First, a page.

From one Russian, onto another. Fazleev, a former sixth-round selection had a great season in the WHL in 2015-16 playing alongside fellow Flyers draft pick Travis Sanheim in Calgary, tallying 19 goals and 52 assists for 71 points in 59 games as well as winning silver at the U20 WJC.. His transition to the pro game in Lehigh was a bit up and down. He was originally used as the fourth-line center, but eventually ended up in the press box and even sent down to the ECHL, albeit for one game. Fazleev is, most likely, not going to be more than a bottom-six center who can score at time, which is more than ideal for a sixth round selection. Look for him to get an increased role with the Phantoms due to veterans Andy Miele and Mark Zengerle leaving.


Drafted: 2016, 22nd Overall, Round 1

Season Statstics:

KHL(Vityaz): 15 GP, 0 G, 0 A, 0 P

MHL(Vityazi): 15 GP, 7 G, 8 A, 15 P

WJC: 5 GP, 0 G, 0 A, 0 P

QMJHL: 16 GP, 9 G, 13 A, 22 P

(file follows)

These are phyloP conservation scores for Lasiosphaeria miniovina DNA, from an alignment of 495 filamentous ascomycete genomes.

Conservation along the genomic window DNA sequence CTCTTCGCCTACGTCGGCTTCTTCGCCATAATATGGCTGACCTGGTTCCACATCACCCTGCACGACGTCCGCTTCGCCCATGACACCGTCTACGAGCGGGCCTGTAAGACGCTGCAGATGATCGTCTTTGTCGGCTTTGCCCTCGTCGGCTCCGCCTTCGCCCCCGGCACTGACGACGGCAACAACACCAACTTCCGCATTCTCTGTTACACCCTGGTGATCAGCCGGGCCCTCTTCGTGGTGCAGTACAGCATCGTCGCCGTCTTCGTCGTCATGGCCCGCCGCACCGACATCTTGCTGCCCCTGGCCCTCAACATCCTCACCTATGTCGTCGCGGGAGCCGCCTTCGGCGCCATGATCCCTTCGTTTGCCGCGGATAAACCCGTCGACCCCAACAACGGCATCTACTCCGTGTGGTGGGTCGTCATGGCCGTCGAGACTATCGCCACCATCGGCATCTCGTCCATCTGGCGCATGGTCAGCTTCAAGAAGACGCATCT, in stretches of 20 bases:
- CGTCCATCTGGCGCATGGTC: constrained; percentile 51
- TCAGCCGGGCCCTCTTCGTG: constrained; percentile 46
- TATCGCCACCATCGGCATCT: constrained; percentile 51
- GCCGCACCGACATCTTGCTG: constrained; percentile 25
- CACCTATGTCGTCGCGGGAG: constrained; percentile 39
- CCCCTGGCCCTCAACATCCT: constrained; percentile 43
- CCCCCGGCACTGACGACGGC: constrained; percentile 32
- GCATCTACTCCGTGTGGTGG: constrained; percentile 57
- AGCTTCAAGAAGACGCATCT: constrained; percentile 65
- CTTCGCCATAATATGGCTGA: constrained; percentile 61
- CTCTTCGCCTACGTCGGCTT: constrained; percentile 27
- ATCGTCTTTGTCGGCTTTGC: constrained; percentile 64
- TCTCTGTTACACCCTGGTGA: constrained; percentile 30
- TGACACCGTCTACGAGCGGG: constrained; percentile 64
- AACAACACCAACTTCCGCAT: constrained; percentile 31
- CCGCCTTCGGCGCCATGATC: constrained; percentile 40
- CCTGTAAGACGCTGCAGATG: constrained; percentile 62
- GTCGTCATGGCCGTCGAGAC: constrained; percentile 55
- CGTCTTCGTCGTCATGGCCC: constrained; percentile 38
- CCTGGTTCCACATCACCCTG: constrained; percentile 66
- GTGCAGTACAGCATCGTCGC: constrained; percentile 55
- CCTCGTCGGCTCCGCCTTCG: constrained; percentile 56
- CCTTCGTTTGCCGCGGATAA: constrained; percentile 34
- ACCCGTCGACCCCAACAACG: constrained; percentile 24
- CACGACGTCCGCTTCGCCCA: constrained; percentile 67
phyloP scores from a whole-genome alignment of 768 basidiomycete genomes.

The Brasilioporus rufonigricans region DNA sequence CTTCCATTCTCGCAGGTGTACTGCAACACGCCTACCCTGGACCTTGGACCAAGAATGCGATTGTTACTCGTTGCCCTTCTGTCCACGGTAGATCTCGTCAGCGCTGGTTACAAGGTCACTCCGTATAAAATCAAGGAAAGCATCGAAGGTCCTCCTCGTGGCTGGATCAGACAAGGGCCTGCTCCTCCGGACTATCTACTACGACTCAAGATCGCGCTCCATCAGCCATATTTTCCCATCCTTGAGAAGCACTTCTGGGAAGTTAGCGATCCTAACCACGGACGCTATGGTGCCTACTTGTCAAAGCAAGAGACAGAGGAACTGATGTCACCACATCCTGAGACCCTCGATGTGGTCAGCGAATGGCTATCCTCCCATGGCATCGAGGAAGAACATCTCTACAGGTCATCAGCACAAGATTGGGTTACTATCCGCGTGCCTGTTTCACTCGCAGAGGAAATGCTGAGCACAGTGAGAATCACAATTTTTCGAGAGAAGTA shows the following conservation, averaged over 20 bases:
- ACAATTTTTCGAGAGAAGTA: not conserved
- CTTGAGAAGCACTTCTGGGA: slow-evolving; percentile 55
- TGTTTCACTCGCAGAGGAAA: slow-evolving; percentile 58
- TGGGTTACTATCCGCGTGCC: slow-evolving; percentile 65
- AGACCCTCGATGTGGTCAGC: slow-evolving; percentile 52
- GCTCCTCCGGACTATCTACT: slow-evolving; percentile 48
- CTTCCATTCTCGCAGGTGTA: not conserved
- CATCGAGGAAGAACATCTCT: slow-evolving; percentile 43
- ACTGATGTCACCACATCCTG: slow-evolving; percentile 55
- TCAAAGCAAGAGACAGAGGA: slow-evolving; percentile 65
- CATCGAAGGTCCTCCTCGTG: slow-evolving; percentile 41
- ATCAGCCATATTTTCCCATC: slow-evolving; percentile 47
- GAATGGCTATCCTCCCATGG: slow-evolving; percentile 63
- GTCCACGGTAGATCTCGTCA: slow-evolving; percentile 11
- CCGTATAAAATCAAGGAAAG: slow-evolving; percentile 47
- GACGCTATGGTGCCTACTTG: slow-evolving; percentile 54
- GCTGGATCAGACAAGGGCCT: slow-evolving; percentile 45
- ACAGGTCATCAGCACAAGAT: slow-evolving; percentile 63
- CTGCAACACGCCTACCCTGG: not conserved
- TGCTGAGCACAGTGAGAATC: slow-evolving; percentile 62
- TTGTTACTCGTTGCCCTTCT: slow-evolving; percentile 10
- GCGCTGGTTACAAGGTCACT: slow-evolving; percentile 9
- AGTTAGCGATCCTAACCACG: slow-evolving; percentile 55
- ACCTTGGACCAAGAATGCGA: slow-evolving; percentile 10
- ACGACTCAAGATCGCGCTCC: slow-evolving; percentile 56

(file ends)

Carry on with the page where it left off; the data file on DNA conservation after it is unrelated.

A third Russian, a bit surprising from a team that used to be so anti-Russian during the Bob Clarke days. Rubtsov had an unfortunate case that led to him falling to the Flyers at selection number 22 in the 2016 draft. The Russian national team he had been playing for was given PEDs by the coaching staff, unbeknownst to them. Following that, he played in the KHL where unlike, Vorobyov, was given the “young kid” treatment by Russian coaches. He barely got to play in the KHL, given fourth-line minuets and often was benched mid-game in favor of players with seniority. He played well when sent to the MHL, but was again given the typical Russian young guy treatment at the WJC, before his tournament ended with a broken nose. What happened next was the best thing to happen for his career. His contract with Vityaz was terminated, and he was able to move onto Chicoutimi of the QMJHL. The crafty center quickly adjusted to the North American game and scored at over a point-per-game pace before his season ended with an unfortunate injury that prevented him from playing in the QMJHL playoffs. There is one catch however: he was placed on the wing. Rubtsov could succeed as a center still, but either position may work for the player.


Drafted: 2015, 158th Overall, 6th Round

Season statistics:

NCAA: 18 GP, 5 G, 10 A, 15 P